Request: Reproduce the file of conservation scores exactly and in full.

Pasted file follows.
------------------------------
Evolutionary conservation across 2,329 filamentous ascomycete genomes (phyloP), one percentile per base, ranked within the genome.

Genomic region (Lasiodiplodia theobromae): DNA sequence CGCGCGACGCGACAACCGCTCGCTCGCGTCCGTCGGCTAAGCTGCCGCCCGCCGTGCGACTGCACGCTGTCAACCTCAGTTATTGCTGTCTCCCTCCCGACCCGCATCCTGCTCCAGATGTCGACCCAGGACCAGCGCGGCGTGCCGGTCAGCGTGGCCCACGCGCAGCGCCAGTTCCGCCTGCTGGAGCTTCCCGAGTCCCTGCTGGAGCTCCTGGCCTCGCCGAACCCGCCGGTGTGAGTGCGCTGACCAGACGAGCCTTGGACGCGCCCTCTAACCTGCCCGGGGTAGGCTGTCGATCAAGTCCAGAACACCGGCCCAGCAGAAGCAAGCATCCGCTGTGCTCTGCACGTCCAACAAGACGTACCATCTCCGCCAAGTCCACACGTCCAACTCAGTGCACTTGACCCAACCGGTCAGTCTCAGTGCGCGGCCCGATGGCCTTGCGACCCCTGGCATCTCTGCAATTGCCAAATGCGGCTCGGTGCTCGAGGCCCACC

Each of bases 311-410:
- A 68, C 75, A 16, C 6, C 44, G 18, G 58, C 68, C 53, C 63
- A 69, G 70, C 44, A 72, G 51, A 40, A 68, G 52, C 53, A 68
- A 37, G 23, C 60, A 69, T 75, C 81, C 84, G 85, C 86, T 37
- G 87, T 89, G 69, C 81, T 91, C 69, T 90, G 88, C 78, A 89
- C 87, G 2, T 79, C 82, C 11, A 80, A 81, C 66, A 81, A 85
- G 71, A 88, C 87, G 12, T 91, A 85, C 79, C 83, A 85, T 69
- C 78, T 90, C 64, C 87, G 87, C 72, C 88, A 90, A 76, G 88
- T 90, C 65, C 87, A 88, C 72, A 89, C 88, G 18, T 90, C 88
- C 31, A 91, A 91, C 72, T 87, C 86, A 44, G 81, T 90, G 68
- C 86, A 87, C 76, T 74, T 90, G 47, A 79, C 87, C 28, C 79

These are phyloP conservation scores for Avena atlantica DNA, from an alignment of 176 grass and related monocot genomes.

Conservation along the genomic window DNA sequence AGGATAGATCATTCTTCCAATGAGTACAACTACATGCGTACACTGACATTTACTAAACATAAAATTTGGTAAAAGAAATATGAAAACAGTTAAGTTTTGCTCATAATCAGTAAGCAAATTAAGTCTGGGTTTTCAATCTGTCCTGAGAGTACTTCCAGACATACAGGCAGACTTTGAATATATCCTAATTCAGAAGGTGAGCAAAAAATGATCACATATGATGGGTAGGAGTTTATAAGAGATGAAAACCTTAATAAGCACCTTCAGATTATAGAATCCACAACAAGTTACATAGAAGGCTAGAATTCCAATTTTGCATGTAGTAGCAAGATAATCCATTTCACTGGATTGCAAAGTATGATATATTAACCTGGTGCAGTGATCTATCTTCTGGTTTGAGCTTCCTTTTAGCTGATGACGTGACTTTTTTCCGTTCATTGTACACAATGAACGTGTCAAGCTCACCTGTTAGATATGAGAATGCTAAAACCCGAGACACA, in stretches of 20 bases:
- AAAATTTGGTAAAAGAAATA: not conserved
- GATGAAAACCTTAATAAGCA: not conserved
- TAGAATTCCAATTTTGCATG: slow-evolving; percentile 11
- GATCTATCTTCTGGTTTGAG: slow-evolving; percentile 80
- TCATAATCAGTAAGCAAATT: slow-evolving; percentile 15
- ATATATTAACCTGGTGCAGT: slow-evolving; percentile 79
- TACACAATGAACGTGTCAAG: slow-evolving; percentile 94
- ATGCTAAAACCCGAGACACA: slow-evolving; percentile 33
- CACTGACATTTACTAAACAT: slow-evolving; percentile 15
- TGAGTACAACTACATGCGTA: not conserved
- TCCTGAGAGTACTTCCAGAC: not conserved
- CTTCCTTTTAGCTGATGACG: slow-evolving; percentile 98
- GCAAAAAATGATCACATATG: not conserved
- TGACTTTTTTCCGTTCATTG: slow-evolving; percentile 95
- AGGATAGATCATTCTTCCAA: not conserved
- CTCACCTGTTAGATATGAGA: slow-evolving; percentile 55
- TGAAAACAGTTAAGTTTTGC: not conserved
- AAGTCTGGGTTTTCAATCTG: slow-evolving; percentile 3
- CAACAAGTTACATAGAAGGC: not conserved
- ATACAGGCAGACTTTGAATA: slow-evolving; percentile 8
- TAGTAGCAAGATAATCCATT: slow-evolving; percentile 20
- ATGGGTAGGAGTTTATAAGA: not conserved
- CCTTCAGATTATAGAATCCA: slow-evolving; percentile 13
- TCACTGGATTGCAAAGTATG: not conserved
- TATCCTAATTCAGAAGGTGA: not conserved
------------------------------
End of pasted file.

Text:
Evolutionary conservation across 2,329 filamentous ascomycete genomes (phyloP), one percentile per base, ranked within the genome.

Genomic region (Lasiodiplodia theobromae): DNA sequence CGCGCGACGCGACAACCGCTCGCTCGCGTCCGTCGGCTAAGCTGCCGCCCGCCGTGCGACTGCACGCTGTCAACCTCAGTTATTGCTGTCTCCCTCCCGACCCGCATCCTGCTCCAGATGTCGACCCAGGACCAGCGCGGCGTGCCGGTCAGCGTGGCCCACGCGCAGCGCCAGTTCCGCCTGCTGGAGCTTCCCGAGTCCCTGCTGGAGCTCCTGGCCTCGCCGAACCCGCCGGTGTGAGTGCGCTGACCAGACGAGCCTTGGACGCGCCCTCTAACCTGCCCGGGGTAGGCTGTCGATCAAGTCCAGAACACCGGCCCAGCAGAAGCAAGCATCCGCTGTGCTCTGCACGTCCAACAAGACGTACCATCTCCGCCAAGTCCACACGTCCAACTCAGTGCACTTGACCCAACCGGTCAGTCTCAGTGCGCGGCCCGATGGCCTTGCGACCCCTGGCATCTCTGCAATTGCCAAATGCGGCTCGGTGCTCGAGGCCCACC

Each of bases 311-410:
- A 68, C 75, A 16, C 6, C 44, G 18, G 58, C 68, C 53, C 63
- A 69, G 70, C 44, A 72, G 51, A 40, A 68, G 52, C 53, A 68
- A 37, G 23, C 60, A 69, T 75, C 81, C 84, G 85, C 86, T 37
- G 87, T 89, G 69, C 81, T 91, C 69, T 90, G 88, C 78, A 89
- C 87, G 2, T 79, C 82, C 11, A 80, A 81, C 66, A 81, A 85
- G 71, A 88, C 87, G 12, T 91, A 85, C 79, C 83, A 85, T 69
- C 78, T 90, C 64, C 87, G 87, C 72, C 88, A 90, A 76, G 88
- T 90, C 65, C 87, A 88, C 72, A 89, C 88, G 18, T 90, C 88
- C 31, A 91, A 91, C 72, T 87, C 86, A 44, G 81, T 90, G 68
- C 86, A 87, C 76, T 74, T 90, G 47, A 79, C 87, C 28, C 79

These are phyloP conservation scores for Avena atlantica DNA, from an alignment of 176 grass and related monocot genomes.

Conservation along the genomic window DNA sequence AGGATAGATCATTCTTCCAATGAGTACAACTACATGCGTACACTGACATTTACTAAACATAAAATTTGGTAAAAGAAATATGAAAACAGTTAAGTTTTGCTCATAATCAGTAAGCAAATTAAGTCTGGGTTTTCAATCTGTCCTGAGAGTACTTCCAGACATACAGGCAGACTTTGAATATATCCTAATTCAGAAGGTGAGCAAAAAATGATCACATATGATGGGTAGGAGTTTATAAGAGATGAAAACCTTAATAAGCACCTTCAGATTATAGAATCCACAACAAGTTACATAGAAGGCTAGAATTCCAATTTTGCATGTAGTAGCAAGATAATCCATTTCACTGGATTGCAAAGTATGATATATTAACCTGGTGCAGTGATCTATCTTCTGGTTTGAGCTTCCTTTTAGCTGATGACGTGACTTTTTTCCGTTCATTGTACACAATGAACGTGTCAAGCTCACCTGTTAGATATGAGAATGCTAAAACCCGAGACACA, in stretches of 20 bases:
- AAAATTTGGTAAAAGAAATA: not conserved
- GATGAAAACCTTAATAAGCA: not conserved
- TAGAATTCCAATTTTGCATG: slow-evolving; percentile 11
- GATCTATCTTCTGGTTTGAG: slow-evolving; percentile 80
- TCATAATCAGTAAGCAAATT: slow-evolving; percentile 15
- ATATATTAACCTGGTGCAGT: slow-evolving; percentile 79
- TACACAATGAACGTGTCAAG: slow-evolving; percentile 94
- ATGCTAAAACCCGAGACACA: slow-evolving; percentile 33
- CACTGACATTTACTAAACAT: slow-evolving; percentile 15
- TGAGTACAACTACATGCGTA: not conserved
- TCCTGAGAGTACTTCCAGAC: not conserved
- CTTCCTTTTAGCTGATGACG: slow-evolving; percentile 98
- GCAAAAAATGATCACATATG: not conserved
- TGACTTTTTTCCGTTCATTG: slow-evolving; percentile 95
- AGGATAGATCATTCTTCCAA: not conserved
- CTCACCTGTTAGATATGAGA: slow-evolving; percentile 55
- TGAAAACAGTTAAGTTTTGC: not conserved
- AAGTCTGGGTTTTCAATCTG: slow-evolving; percentile 3
- CAACAAGTTACATAGAAGGC: not conserved
- ATACAGGCAGACTTTGAATA: slow-evolving; percentile 8
- TAGTAGCAAGATAATCCATT: slow-evolving; percentile 20
- ATGGGTAGGAGTTTATAAGA: not conserved
- CCTTCAGATTATAGAATCCA: slow-evolving; percentile 13
- TCACTGGATTGCAAAGTATG: not conserved
- TATCCTAATTCAGAAGGTGA: not conserved